The Santa Barbara Symphony’s first concerts of 2023 — New Year’s Eve doesn’t count — will take place at 7:30 p.m. Saturday and 3 p.m. Sunday in The Granada Theatre. Nir Kabaretti will conduct, with guest artist Guillermo Figueroa as violin soloist in the concerted work.

Violinist Guillermo Figueroa.
Violinist Guillermo Figueroa Credit: Kim Jew photo

The program, put together by Maestro Kabaretti, who dubbed it “Plains, Trains & Violins,” consists of three works composed in the United States: the “Concert World Premiere” of Elmer Bernstein’s “Toccata for Toy Trains (1957),” in a new concert suite arranged by the composer’s son, Peter; Miguel Del Águila’s “Concerto for Violin ‘El viaje de Una Vida/The Journey of a Life’ (2007)”; and Antonín Dvořák’s “Symphony No. 9 in E-Minor, Opus 95, ‘From the New World’ (1893).”

Bernstein — composer of “The Magnificent Seven,” “The Great Escape,” “A Walk on the Wild Side,” “The Man with the Golden Arm,” “To Kill a Mockingbird” and many other films — was, in the 1950s and 1960s, a frequent collaborator with the revolutionary designers, Charles and Ray Eames, writing the scores for their fascinating short films, including “Powers of Ten,” “Six Pieces for the Polavision™ Movie Camera,” “House: After Five Years of Living” and, of course, “Toccata for Toy Trains.”

Many copies of “Toccata” are available on YouTube, and I urge you to watch one of them (or any other Eames film you can find), but if you want to listen just to Bernstein’s score, there are copies of that on YouTube, too, and it is also highly recommended. Many film scores, and some ballets, do not translate to the concert hall very well, but the “Toccata” actually gains by its separation from the images and narration.

As Rodney Dangerfield might have put it, film composers, traditionally, don’t get no respect from conservative music lovers. However, since composers who have the knack for scoring films tend to, for the first time in their careers, make enough money to live on, they can be forgiven for taking the conservative censure with a shrug.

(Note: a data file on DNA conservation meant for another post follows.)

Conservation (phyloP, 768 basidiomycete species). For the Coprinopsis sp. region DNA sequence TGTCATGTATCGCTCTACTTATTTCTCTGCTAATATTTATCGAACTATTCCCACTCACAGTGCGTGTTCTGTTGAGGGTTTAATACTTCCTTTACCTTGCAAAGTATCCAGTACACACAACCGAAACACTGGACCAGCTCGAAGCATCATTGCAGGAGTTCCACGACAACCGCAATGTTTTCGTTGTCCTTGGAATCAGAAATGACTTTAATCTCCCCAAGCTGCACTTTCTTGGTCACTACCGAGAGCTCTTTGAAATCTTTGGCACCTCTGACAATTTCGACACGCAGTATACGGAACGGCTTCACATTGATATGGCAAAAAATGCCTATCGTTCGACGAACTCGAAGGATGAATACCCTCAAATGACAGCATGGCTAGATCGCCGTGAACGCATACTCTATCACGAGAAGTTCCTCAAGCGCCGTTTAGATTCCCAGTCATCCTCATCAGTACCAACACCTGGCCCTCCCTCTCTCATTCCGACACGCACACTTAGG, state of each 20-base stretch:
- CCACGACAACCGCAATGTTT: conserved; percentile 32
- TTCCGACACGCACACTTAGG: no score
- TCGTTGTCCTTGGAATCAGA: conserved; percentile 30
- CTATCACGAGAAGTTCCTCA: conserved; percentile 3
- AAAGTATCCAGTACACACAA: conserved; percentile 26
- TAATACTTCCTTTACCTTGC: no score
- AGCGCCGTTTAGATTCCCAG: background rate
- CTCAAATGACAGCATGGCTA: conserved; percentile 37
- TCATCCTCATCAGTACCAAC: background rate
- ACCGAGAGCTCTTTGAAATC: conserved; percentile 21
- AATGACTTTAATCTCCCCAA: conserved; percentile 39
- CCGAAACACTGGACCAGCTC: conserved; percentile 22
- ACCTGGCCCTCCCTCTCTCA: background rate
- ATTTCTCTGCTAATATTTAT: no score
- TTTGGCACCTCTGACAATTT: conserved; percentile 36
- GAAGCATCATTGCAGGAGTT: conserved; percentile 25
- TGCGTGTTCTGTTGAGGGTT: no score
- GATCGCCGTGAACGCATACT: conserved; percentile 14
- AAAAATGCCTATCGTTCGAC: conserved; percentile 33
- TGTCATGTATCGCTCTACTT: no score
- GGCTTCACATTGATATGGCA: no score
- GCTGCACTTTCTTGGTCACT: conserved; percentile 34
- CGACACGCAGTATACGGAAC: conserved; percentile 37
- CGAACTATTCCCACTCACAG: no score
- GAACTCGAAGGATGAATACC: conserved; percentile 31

Bernstein, whose knack amounted to genius, became richer than even a hit songwriter from the more than 100 film scores he composed. He bought himself a beautiful home in Hope Ranch, and never doubted that he was a “real” composer — and not “just” a composer, either. He had danced and acted professionally from an early age, he was admired as a painter as well. He was, indeed, a polymath, and whatever art he put his hand to seemed to accept him as to the manor born.

If an intentional one, the fact that Del Águila was born in the same year that Bernstein composed his “Toccata” is one hell of a synchronicity, insofar as this program goes. Aguilar is a dauntingly talented composer; aside from asserting — on the strength of a wide random sampling of his work — that his music unfailingly attracts and pleases the listener.

Listening to this violin concerto, and swearing that I could hear echoes of Erich Wolfgang Korngold, I was not at all surprised to learn that Del Aguilar’s major training took place in Korngold’s Vienna. I also, I hasten to add, am pretty sure I detected traces of our greatest homegrown violin concerto, that of Samuel Barber. If the composer has chosen to emphasize the Latin content of his music, that is hardly surprising from a person with a so distinctly an Iberian name. More surprising is the fact that the composer, born in Uruguay, self-identifies as an unhyphenated citizen of the United States. Latin is not always, or even mostly, the dominant strain in Del Aguilar’s music. Yet he is certainly no mere postmodern magpie. I encourage you to do you own research; you’ll have a wonderful time, if you do.

In 1892, Dvořák traveled to the United States and became director of the National Conservatory of Music of America in New York City, a post he held until 1895, when homesickness and salary shortfalls drove him back across the Atlantic to Bohemia.

In the three years of his residence here, he composed what are arguably his three greatest instrumental compositions: the “String Quartet No. 12 in F-Major, Opus 96, 1893” (the so-called “American Quartet”), his “Cello Concerto in B-Minor, Opus 104, 1894-1895” and “Symphony No. 9 in E-Minor, Opus 95, ‘From the New World’ (1893).” In the latter work, the composer showed American composers how to adapt our folk and popular music into classical forms, more or less inventing the “National School,” including Roy Harris, Samual Barber, Virgil Thomson and others.

Tickets to this concert are $35 to $175 and can be purchased in person at the Granada ticket office (1214 State St.), by phone at 805.899.2222 or online by going to ticketing.granadasb.org/16749.

For more information about this concert, or about the Santa Barbara Symphony, go to its website at thesymphony.org.

— Gerald Carpenter covers the arts as a Noozhawk contributor.